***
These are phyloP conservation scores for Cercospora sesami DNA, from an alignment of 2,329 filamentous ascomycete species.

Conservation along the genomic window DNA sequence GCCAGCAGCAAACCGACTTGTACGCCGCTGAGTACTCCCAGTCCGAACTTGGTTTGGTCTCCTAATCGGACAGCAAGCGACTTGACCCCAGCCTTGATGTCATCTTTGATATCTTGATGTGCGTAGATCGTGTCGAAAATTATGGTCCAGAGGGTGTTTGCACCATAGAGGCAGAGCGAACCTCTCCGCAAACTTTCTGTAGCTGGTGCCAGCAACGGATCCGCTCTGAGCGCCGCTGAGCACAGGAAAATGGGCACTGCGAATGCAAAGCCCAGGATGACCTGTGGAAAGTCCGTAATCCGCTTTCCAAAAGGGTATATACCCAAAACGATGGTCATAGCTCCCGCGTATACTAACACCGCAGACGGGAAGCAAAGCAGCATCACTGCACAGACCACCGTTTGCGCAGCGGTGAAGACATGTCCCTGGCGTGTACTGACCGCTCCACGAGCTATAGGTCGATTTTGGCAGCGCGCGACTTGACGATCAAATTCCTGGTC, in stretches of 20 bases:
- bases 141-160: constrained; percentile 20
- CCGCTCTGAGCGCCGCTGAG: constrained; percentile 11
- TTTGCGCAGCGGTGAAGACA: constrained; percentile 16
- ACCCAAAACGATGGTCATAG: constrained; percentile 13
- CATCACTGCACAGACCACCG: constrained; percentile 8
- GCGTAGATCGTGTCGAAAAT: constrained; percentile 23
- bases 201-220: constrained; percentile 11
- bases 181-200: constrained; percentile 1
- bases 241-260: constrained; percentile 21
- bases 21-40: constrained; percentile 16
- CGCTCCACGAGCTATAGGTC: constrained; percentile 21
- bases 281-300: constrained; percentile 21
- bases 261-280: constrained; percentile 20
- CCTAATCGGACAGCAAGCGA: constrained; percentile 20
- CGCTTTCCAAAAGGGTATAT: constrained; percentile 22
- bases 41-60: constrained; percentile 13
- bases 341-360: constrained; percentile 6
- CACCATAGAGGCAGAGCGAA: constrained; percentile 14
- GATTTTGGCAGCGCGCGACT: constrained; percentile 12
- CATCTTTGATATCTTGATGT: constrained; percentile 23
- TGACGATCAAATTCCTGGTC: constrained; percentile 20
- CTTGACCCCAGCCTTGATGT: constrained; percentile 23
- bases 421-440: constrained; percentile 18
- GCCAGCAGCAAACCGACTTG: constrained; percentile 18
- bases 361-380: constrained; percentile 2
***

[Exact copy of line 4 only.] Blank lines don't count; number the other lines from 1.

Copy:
- CCGCTCTGAGCGCCGCTGAG: constrained; percentile 11